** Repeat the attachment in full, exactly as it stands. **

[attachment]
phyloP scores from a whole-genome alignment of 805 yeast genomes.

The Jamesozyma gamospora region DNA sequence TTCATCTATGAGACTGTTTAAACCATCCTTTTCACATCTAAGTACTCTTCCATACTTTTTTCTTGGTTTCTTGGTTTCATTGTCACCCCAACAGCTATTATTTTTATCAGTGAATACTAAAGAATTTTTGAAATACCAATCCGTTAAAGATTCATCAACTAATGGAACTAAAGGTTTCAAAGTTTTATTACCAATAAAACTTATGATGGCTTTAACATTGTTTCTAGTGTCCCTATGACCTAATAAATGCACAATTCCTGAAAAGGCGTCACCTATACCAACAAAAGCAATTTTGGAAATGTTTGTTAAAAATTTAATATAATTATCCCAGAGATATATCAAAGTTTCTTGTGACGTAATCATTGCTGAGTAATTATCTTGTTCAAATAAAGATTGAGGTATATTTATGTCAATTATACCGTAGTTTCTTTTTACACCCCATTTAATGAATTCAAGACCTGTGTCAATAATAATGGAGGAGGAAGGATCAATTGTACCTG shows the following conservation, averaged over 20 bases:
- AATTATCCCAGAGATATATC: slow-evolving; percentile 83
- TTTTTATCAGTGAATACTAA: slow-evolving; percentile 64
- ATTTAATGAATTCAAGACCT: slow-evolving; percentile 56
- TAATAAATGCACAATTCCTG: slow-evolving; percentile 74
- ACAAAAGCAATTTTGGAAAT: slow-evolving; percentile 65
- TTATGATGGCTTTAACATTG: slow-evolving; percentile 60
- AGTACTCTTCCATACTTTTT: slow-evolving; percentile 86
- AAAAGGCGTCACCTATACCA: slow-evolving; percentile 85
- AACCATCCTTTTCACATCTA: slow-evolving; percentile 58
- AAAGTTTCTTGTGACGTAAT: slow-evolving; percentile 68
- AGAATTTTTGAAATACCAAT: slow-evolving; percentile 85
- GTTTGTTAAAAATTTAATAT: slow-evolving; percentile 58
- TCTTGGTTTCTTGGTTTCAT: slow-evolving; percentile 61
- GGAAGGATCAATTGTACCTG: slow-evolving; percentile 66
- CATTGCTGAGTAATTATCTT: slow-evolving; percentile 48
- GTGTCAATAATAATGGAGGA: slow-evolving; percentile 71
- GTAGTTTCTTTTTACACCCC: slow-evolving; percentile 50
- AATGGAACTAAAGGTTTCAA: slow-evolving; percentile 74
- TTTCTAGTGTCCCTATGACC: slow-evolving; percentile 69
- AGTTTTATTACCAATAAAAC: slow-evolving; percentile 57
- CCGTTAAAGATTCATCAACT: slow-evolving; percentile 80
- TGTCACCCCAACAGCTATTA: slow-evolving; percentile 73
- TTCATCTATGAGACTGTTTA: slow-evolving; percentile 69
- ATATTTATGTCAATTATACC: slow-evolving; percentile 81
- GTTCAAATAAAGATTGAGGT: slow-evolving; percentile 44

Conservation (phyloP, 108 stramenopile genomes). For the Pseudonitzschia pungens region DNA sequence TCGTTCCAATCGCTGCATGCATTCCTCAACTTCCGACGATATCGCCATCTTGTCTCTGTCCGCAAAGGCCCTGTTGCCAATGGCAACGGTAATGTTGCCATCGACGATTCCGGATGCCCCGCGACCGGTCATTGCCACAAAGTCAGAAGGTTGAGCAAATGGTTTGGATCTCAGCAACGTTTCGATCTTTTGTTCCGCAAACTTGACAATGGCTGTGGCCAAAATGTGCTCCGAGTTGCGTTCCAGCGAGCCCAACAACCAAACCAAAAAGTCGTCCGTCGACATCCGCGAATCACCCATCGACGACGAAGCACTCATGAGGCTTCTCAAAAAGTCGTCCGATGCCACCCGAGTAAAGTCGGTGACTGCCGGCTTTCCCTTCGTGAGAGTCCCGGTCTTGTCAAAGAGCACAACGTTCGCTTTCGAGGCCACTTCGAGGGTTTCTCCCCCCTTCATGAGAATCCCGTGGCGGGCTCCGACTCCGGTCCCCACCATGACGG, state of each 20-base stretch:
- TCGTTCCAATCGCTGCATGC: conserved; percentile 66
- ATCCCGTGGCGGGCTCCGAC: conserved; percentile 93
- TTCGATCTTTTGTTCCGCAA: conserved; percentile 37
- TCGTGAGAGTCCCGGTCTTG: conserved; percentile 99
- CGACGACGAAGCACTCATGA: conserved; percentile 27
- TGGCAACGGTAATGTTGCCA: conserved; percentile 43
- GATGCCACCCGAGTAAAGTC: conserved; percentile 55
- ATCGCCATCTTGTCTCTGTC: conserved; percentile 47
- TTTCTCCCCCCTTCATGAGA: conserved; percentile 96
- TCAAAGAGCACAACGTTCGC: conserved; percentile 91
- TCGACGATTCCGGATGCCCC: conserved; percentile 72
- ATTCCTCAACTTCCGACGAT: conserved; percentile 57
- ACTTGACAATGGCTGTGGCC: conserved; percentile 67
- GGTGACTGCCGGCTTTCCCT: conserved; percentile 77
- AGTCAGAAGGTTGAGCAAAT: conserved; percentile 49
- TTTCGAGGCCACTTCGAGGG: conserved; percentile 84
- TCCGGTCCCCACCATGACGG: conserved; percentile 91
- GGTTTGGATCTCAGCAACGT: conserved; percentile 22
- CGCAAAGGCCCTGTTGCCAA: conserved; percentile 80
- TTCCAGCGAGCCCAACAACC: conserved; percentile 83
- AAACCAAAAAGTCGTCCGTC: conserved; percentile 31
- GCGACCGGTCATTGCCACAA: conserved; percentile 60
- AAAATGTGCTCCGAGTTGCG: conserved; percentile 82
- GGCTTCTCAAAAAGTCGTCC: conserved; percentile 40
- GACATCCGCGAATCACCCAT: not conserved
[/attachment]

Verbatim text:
phyloP scores from a whole-genome alignment of 805 yeast genomes.

The Jamesozyma gamospora region DNA sequence TTCATCTATGAGACTGTTTAAACCATCCTTTTCACATCTAAGTACTCTTCCATACTTTTTTCTTGGTTTCTTGGTTTCATTGTCACCCCAACAGCTATTATTTTTATCAGTGAATACTAAAGAATTTTTGAAATACCAATCCGTTAAAGATTCATCAACTAATGGAACTAAAGGTTTCAAAGTTTTATTACCAATAAAACTTATGATGGCTTTAACATTGTTTCTAGTGTCCCTATGACCTAATAAATGCACAATTCCTGAAAAGGCGTCACCTATACCAACAAAAGCAATTTTGGAAATGTTTGTTAAAAATTTAATATAATTATCCCAGAGATATATCAAAGTTTCTTGTGACGTAATCATTGCTGAGTAATTATCTTGTTCAAATAAAGATTGAGGTATATTTATGTCAATTATACCGTAGTTTCTTTTTACACCCCATTTAATGAATTCAAGACCTGTGTCAATAATAATGGAGGAGGAAGGATCAATTGTACCTG shows the following conservation, averaged over 20 bases:
- AATTATCCCAGAGATATATC: slow-evolving; percentile 83
- TTTTTATCAGTGAATACTAA: slow-evolving; percentile 64
- ATTTAATGAATTCAAGACCT: slow-evolving; percentile 56
- TAATAAATGCACAATTCCTG: slow-evolving; percentile 74
- ACAAAAGCAATTTTGGAAAT: slow-evolving; percentile 65
- TTATGATGGCTTTAACATTG: slow-evolving; percentile 60
- AGTACTCTTCCATACTTTTT: slow-evolving; percentile 86
- AAAAGGCGTCACCTATACCA: slow-evolving; percentile 85
- AACCATCCTTTTCACATCTA: slow-evolving; percentile 58
- AAAGTTTCTTGTGACGTAAT: slow-evolving; percentile 68
- AGAATTTTTGAAATACCAAT: slow-evolving; percentile 85
- GTTTGTTAAAAATTTAATAT: slow-evolving; percentile 58
- TCTTGGTTTCTTGGTTTCAT: slow-evolving; percentile 61
- GGAAGGATCAATTGTACCTG: slow-evolving; percentile 66
- CATTGCTGAGTAATTATCTT: slow-evolving; percentile 48
- GTGTCAATAATAATGGAGGA: slow-evolving; percentile 71
- GTAGTTTCTTTTTACACCCC: slow-evolving; percentile 50
- AATGGAACTAAAGGTTTCAA: slow-evolving; percentile 74
- TTTCTAGTGTCCCTATGACC: slow-evolving; percentile 69
- AGTTTTATTACCAATAAAAC: slow-evolving; percentile 57
- CCGTTAAAGATTCATCAACT: slow-evolving; percentile 80
- TGTCACCCCAACAGCTATTA: slow-evolving; percentile 73
- TTCATCTATGAGACTGTTTA: slow-evolving; percentile 69
- ATATTTATGTCAATTATACC: slow-evolving; percentile 81
- GTTCAAATAAAGATTGAGGT: slow-evolving; percentile 44

Conservation (phyloP, 108 stramenopile genomes). For the Pseudonitzschia pungens region DNA sequence TCGTTCCAATCGCTGCATGCATTCCTCAACTTCCGACGATATCGCCATCTTGTCTCTGTCCGCAAAGGCCCTGTTGCCAATGGCAACGGTAATGTTGCCATCGACGATTCCGGATGCCCCGCGACCGGTCATTGCCACAAAGTCAGAAGGTTGAGCAAATGGTTTGGATCTCAGCAACGTTTCGATCTTTTGTTCCGCAAACTTGACAATGGCTGTGGCCAAAATGTGCTCCGAGTTGCGTTCCAGCGAGCCCAACAACCAAACCAAAAAGTCGTCCGTCGACATCCGCGAATCACCCATCGACGACGAAGCACTCATGAGGCTTCTCAAAAAGTCGTCCGATGCCACCCGAGTAAAGTCGGTGACTGCCGGCTTTCCCTTCGTGAGAGTCCCGGTCTTGTCAAAGAGCACAACGTTCGCTTTCGAGGCCACTTCGAGGGTTTCTCCCCCCTTCATGAGAATCCCGTGGCGGGCTCCGACTCCGGTCCCCACCATGACGG, state of each 20-base stretch:
- TCGTTCCAATCGCTGCATGC: conserved; percentile 66
- ATCCCGTGGCGGGCTCCGAC: conserved; percentile 93
- TTCGATCTTTTGTTCCGCAA: conserved; percentile 37
- TCGTGAGAGTCCCGGTCTTG: conserved; percentile 99
- CGACGACGAAGCACTCATGA: conserved; percentile 27
- TGGCAACGGTAATGTTGCCA: conserved; percentile 43
- GATGCCACCCGAGTAAAGTC: conserved; percentile 55
- ATCGCCATCTTGTCTCTGTC: conserved; percentile 47
- TTTCTCCCCCCTTCATGAGA: conserved; percentile 96
- TCAAAGAGCACAACGTTCGC: conserved; percentile 91
- TCGACGATTCCGGATGCCCC: conserved; percentile 72
- ATTCCTCAACTTCCGACGAT: conserved; percentile 57
- ACTTGACAATGGCTGTGGCC: conserved; percentile 67
- GGTGACTGCCGGCTTTCCCT: conserved; percentile 77
- AGTCAGAAGGTTGAGCAAAT: conserved; percentile 49
- TTTCGAGGCCACTTCGAGGG: conserved; percentile 84
- TCCGGTCCCCACCATGACGG: conserved; percentile 91
- GGTTTGGATCTCAGCAACGT: conserved; percentile 22
- CGCAAAGGCCCTGTTGCCAA: conserved; percentile 80
- TTCCAGCGAGCCCAACAACC: conserved; percentile 83
- AAACCAAAAAGTCGTCCGTC: conserved; percentile 31
- GCGACCGGTCATTGCCACAA: conserved; percentile 60
- AAAATGTGCTCCGAGTTGCG: conserved; percentile 82
- GGCTTCTCAAAAAGTCGTCC: conserved; percentile 40
- GACATCCGCGAATCACCCAT: not conserved